Bill 168 establishes the legal requirements for employers to protect workers from violence and harassment in the workplace. But what do you do when violence does occur and you find yourself in the midst of the action?
Legal observers believe the enactment of
— the new workplace violence legislation in Ontario — has left many unanswered questions on the requirements for employers to establish compliance. At a recent conference, however, HR professionals raised other concerns beyond regulatory compliance: what to do when faced with
violence in the workplace.
“Bill 168 doesn’t quite tell you what to do in certain situations or how to handle certain feelings,” said Eric Trogdon, a consultant specializing in negotiations and conflict resolution. Trogdon was a speaker at a session entitled, Handling Violence in the Workplace, at the recent Human Resources Professionals Association (HRPA) Annual Conference and Tradeshow in Toronto.
Trogdon asked attendees at his session about concerns they have around workplace violence. Many had procedural questions in handling violent or potentially violent situations in the workplace. Some questions also focused on dealing with the privacy issues related to the domestic violence protection provision of the legislation.
Establishing lockdown procedures and practicing them can help organizations become better prepared in dealing with violent situations, said Trogdon. Bill 168 requires employers to establish policies and procedures, and train workers on these policies and procedures, for workplace violence and harassment prevention.
A former police officer and certified SWAT hostage negotiator, Trogdon offers attendees some practical tips to prevent violent or potentially violent situations from arising and escalating.
Trogdon says in a violent situation, your number one priority is your own safety. “If you get out of a dangerous situation, don’t go back.” Being a hero is not always the smartest option — although some choose to be. When a violent incident arises, call the authorities and protect yourself while you wait for them to arrive. “You have to ask yourself, what is the best decision — not what’s right or wrong.”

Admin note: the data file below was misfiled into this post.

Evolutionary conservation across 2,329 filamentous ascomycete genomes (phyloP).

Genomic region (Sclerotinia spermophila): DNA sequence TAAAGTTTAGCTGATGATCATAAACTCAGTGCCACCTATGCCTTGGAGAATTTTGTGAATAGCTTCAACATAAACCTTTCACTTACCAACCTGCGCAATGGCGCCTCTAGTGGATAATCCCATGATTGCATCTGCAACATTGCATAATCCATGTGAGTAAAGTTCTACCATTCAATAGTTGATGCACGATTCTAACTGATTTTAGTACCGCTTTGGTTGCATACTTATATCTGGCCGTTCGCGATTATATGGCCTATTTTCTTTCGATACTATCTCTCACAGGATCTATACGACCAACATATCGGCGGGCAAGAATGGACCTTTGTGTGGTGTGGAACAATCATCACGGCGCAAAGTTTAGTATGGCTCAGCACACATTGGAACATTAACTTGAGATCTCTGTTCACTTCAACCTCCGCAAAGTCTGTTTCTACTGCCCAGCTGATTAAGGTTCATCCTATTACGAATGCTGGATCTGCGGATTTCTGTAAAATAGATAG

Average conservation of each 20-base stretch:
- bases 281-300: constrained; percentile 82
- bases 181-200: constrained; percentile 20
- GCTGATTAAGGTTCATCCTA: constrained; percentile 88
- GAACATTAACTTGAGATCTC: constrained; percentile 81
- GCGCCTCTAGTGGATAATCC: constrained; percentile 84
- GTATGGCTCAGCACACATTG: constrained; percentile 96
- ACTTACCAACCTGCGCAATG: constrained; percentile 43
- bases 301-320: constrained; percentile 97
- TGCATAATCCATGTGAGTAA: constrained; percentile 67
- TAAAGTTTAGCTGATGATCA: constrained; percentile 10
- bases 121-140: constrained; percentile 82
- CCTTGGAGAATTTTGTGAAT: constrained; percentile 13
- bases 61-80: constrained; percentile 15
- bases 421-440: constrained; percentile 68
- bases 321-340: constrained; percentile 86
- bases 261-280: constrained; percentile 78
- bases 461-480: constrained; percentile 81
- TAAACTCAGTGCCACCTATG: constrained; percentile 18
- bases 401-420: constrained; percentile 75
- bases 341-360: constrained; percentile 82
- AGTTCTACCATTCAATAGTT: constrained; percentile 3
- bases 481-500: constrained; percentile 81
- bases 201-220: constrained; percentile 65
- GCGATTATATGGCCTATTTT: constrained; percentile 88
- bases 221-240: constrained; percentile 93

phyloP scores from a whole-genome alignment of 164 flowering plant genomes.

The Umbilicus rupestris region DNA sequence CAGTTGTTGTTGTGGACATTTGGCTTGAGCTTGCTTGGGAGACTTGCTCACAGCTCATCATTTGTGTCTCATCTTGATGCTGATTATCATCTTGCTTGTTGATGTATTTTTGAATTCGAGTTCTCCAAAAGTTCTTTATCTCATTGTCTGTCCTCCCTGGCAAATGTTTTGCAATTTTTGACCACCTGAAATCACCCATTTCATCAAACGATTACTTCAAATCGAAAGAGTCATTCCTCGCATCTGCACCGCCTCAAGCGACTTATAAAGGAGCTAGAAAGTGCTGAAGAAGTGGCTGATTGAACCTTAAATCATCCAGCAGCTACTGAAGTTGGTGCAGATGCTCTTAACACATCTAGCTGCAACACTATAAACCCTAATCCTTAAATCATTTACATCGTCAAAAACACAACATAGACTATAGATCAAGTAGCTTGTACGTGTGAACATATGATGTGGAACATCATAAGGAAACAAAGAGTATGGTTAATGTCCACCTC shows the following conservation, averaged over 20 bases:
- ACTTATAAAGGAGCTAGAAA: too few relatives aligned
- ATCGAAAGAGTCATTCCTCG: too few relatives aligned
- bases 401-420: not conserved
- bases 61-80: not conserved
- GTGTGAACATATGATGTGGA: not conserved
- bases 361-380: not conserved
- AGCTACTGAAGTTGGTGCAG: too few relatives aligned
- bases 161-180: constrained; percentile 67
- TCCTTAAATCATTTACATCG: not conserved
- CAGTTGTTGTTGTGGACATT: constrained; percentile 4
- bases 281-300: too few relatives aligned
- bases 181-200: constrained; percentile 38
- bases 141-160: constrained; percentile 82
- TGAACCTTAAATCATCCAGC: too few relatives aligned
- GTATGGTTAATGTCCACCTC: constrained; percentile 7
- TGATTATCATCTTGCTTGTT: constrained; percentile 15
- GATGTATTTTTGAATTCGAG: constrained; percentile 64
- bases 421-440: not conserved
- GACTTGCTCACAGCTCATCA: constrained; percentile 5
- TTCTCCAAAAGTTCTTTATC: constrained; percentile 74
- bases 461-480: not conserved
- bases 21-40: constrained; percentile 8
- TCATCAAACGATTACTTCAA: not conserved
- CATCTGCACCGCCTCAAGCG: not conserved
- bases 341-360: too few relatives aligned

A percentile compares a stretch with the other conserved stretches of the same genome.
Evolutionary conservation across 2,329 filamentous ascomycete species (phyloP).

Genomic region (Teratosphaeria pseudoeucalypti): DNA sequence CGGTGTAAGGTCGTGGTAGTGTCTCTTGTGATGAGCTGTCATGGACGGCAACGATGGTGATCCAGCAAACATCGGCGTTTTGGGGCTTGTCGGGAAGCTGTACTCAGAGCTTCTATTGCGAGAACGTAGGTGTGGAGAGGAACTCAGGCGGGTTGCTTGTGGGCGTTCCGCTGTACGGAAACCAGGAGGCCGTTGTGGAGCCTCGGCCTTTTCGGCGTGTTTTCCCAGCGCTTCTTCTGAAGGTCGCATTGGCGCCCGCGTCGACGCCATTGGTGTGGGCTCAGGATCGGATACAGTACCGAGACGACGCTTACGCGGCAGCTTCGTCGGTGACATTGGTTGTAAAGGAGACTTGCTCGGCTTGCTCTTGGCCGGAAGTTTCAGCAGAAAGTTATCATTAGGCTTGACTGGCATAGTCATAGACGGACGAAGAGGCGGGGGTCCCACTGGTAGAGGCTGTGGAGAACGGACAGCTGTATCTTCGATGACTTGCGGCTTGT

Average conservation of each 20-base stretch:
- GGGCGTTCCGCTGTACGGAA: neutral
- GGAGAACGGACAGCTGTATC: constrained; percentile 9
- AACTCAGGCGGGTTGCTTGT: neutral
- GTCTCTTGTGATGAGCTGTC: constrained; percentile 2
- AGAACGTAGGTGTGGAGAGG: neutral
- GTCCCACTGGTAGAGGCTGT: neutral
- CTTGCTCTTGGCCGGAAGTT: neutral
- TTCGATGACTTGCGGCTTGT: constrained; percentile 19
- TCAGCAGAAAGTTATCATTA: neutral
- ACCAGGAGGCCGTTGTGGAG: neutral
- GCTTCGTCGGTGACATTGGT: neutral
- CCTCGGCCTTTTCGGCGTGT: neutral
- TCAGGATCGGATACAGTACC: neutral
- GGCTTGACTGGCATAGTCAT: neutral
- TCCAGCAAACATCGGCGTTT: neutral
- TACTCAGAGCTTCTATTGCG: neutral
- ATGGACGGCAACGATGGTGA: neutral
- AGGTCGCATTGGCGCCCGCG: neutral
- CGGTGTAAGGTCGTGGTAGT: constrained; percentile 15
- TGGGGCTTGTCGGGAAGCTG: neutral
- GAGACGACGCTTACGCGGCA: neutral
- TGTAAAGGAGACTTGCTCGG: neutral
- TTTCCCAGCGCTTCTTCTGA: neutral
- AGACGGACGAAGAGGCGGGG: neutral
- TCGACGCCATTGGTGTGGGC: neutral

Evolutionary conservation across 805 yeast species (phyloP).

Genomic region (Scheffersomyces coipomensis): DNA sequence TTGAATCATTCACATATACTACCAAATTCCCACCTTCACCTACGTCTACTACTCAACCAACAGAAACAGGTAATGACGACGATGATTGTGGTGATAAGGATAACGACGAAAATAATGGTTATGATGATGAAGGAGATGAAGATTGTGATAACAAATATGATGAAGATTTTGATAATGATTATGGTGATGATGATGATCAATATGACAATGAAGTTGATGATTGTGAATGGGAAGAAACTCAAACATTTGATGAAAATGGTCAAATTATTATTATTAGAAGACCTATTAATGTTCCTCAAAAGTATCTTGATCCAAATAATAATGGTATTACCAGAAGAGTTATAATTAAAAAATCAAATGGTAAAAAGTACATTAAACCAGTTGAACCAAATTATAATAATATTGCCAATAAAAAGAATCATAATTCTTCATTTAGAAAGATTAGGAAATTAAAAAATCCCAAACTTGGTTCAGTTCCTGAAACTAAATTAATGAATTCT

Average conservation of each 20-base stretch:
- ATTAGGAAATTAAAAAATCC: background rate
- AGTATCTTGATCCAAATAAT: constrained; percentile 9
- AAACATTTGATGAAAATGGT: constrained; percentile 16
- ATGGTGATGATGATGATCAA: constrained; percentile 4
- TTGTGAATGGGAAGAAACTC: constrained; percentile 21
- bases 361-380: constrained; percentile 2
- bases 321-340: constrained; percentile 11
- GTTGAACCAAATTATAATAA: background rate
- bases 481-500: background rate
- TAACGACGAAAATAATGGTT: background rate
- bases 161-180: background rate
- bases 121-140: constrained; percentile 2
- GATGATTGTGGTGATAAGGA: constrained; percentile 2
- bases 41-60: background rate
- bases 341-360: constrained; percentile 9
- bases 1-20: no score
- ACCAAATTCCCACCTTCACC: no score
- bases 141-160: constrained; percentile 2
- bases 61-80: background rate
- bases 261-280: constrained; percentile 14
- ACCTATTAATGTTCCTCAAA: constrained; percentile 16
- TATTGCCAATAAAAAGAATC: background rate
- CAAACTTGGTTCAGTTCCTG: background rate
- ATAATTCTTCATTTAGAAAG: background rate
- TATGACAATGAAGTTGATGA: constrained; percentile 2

The way you handle your emotions can be a big factor to your and your co-workers’ safety. Speak to the aggressor, if you can, and attempt to slow things down. “The longer you’re in a crisis situation, the safer it is,” Trogdon said. This means engaging the aggressor in a conversation in an effort distract him from his initial intent of causing harm. Asking questions like, ‘What’s your name?’ or ‘What can we do?’ may help slow the situation down, Trogdon said.
The most powerful tool in communication is silence. The veteran negotiator said sometimes just by listening you can take a little control of the situation. “How you handle conflicts will determine the outcome.” Ask questions and try to control your emotions, he added.
Policy and reporting.
When developing your workplace violence policy, consider various factors unique to your workplace such as location and nature of work. Establish goals and objectives that are reasonable and reachable. Establish accountabilities and reporting levels, and train your workers on incident reporting procedures.
Practice and polish.
Establish procedures for what to do in crisis or violent situations, and train your workers on these procedures, Trogdon said. “The process of how you work with your people can be more powerful than the end-result.” Practice different scenarios and conduct drills to practice your procedures. Make adjustments as necessary to improve them. Get the workers involved in these activities, because the more engaged they are, the higher the likelihood that they will follow procedures when a crisis situation arises, Trogdon said.